Target Country Experience (Tcexp)

Target country specific experience has usually been proxied by the number of years elapsed between the establishment of the affiliate and the establishment of the parent's first manufacturing unit in the target country (see e.g. Harris/Ravenscraft 1991, Eun et al. 1996). An alternative possibility is to use a dummy variable. The latter alternative was chosen in this study. Thus, the target country experience variable takes the value zero if the investing firm has no prior manufacturing unit and value one if the investing firm already had manufacturing operations in the target country. The data for the variable was received from the FDI register of Finnish firms established by one of the authors. The Tcexp is expected to be negatively signed.

Variables Related to the Nature of the Investment

Relatedness (Related)

Relatedness has usually been operationalized as a dummy variable which takes the value one if the products manufactured in the foreign unit were also produced by the investing firm, and zero otherwise (see e.g. Harris/Ravenscraft 1991, Datta/Puia 1995, Eun et al. 1996, Shelton 1996). This operationalization was also used in this study. The sign for Related is expected to be positive.

Size of the Investment (Relsize)

The size of the investment can be measured using absolute size or relative size. In this study relative size of the investment is used as e.g. in the study by Cakici et al. 1996. In cases of acquisitions the size was counted based on the total sales of the target firm in the year preceding the investment in relation to the total sales of the investing firm in the year preceding the investment. In greenfield investments the size was counted based on the announced total value of investment in relation to the total sales of the investing firm in the year preceding the investment. The sign for Relsize is expected to be positive.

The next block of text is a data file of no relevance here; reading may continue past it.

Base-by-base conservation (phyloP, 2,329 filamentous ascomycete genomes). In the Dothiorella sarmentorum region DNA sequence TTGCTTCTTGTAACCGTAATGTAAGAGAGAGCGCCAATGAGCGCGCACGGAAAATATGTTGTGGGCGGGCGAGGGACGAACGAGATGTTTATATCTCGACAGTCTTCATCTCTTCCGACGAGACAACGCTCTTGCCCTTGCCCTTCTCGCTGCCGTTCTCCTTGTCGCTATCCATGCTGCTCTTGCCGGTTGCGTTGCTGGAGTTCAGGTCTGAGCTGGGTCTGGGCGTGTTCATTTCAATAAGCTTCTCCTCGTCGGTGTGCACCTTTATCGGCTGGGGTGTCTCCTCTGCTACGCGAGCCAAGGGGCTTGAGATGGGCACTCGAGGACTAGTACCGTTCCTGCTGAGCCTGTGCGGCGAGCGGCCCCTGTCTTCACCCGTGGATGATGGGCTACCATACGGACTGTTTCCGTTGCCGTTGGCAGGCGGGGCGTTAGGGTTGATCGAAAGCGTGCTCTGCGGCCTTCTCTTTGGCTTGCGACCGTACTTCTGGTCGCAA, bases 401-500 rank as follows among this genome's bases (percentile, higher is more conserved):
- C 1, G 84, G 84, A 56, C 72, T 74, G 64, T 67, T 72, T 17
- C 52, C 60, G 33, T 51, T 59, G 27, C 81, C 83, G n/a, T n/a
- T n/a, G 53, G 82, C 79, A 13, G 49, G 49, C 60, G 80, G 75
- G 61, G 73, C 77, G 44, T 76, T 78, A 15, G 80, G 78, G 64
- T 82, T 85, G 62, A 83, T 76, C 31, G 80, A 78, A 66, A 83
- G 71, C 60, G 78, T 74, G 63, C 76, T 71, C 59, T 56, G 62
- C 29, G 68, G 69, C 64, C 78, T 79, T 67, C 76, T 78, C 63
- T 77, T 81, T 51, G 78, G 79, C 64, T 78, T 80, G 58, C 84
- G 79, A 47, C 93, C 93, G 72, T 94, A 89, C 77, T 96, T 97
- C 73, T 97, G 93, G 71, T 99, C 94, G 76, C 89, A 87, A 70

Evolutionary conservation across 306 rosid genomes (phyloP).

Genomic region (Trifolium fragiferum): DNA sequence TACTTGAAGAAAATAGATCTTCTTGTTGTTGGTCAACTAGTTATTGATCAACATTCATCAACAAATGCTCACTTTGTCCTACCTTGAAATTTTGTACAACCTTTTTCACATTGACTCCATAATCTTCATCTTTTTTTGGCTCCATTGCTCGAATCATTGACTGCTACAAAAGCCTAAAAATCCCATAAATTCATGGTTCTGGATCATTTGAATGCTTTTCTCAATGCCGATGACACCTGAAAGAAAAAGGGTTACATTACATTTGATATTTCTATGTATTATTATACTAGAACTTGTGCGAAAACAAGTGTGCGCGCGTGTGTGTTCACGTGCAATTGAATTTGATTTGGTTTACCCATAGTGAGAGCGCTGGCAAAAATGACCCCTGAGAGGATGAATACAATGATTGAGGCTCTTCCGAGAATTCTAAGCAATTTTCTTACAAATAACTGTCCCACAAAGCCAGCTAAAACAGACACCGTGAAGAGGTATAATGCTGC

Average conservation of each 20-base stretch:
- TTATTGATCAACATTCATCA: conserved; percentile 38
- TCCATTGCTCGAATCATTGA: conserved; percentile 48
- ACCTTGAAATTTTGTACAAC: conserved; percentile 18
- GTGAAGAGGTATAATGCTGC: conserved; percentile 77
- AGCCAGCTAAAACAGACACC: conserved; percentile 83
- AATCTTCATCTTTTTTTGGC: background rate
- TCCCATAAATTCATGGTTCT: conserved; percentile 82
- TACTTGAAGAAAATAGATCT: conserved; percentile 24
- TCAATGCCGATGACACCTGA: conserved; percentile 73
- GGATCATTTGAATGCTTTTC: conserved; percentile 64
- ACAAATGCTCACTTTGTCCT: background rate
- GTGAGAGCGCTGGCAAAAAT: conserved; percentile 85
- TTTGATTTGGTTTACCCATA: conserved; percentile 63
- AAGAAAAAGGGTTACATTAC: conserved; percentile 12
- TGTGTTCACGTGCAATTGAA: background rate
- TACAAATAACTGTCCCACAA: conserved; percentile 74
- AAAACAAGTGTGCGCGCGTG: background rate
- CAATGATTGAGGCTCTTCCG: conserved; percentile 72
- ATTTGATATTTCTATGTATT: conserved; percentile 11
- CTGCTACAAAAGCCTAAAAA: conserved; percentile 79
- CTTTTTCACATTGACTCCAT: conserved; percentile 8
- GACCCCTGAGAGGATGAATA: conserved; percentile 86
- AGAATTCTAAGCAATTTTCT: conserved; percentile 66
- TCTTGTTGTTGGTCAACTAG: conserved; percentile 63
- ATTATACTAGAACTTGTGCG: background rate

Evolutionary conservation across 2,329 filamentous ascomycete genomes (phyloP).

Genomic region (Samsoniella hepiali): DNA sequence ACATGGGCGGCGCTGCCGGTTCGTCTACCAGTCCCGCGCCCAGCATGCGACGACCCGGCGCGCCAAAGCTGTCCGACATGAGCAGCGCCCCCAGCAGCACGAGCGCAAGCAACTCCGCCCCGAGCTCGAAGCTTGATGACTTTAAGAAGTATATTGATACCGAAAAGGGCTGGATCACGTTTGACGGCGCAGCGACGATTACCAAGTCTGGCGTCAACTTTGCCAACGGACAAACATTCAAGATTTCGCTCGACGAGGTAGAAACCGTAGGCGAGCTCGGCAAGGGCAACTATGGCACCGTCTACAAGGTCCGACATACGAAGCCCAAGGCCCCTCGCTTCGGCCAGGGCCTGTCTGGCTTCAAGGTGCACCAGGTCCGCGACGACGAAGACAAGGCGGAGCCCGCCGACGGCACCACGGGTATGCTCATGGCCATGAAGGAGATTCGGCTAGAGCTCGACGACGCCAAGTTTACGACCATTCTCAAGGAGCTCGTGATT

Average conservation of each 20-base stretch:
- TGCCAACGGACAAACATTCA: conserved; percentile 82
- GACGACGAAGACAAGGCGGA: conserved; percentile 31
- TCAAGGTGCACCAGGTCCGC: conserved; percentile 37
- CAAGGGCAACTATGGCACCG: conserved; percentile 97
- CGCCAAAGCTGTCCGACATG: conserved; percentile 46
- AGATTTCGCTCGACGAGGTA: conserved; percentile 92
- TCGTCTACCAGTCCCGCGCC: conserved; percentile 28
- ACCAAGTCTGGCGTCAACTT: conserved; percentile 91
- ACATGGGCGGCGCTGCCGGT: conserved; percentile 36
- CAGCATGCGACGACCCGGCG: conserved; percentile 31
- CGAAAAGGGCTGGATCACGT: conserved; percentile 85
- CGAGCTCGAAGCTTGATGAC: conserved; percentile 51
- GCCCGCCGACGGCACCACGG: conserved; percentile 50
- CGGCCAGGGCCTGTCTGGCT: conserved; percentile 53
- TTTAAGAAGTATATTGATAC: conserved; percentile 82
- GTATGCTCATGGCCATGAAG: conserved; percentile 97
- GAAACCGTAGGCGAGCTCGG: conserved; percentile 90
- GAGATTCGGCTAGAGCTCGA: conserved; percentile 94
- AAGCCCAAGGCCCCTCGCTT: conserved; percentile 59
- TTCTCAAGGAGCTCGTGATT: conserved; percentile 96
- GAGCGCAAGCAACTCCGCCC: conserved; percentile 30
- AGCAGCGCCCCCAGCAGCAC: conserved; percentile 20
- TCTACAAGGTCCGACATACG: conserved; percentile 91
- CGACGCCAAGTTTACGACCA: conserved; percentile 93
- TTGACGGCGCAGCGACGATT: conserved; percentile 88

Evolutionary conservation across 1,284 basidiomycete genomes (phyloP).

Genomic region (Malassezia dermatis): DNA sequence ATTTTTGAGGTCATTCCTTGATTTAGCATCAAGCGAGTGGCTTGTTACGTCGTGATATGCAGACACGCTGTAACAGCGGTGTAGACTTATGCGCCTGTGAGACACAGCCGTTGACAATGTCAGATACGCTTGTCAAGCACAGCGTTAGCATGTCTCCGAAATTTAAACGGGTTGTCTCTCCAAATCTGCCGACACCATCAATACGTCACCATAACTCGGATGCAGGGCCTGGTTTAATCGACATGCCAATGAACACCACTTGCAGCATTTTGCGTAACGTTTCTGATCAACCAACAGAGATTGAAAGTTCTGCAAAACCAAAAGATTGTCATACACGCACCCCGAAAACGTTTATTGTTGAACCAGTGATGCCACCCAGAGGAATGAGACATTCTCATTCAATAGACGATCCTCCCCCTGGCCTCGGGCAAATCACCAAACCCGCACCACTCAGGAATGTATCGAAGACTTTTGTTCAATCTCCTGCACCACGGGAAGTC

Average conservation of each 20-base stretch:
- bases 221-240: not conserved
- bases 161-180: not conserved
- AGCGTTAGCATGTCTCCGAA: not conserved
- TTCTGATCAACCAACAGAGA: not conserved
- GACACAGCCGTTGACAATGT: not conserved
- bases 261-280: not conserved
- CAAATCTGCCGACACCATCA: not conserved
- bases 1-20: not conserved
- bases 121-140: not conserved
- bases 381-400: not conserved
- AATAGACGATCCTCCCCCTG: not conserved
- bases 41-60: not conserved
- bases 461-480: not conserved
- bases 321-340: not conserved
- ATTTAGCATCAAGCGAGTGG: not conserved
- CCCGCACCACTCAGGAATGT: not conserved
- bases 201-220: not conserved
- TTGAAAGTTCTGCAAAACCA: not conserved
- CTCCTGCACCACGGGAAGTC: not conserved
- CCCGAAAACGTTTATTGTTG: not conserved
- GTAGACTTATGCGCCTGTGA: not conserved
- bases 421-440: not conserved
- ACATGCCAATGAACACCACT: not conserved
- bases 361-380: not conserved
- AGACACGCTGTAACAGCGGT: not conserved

Ownership Arrangement (Ownership)

Ownership arrangement has in several studies been operationalized as a dummy variable which takes the value one if the investment was a wholly-owned unit/full acquisition (ownership 95-100%), and zero if the investment was a joint venture/partial acquisition (ownership 10-94%) (see e.g. Hennart/Park 1993). This operationalization was also used in this study. The sign for Ownership is expected to be positive.

Variables Related to the Nature of the Home Country

Cultural Distance (Cultdis)

Cultural distance was computed in the manner suggested by Kogut and Singh (1988), Erramilli (1991) and Hennart and Park (1993), using a composite index based on differences between Finland and the target country of the investment along the four cultural dimensions (power distance, uncertainty avoidance, individuality, and masculinity and feminity) identified by Hofstede (1980). Data on the index of the various cultural dimensions for each target country of the sample FDIs and Finland were obtained from Hofstede (1980). The respective measurement has been used in most studies after Kogut and Singh (1988) developed their composite index, e.g. in Datta/Puia 1995. The expected sign for Cultdis is negative.

Sample Selection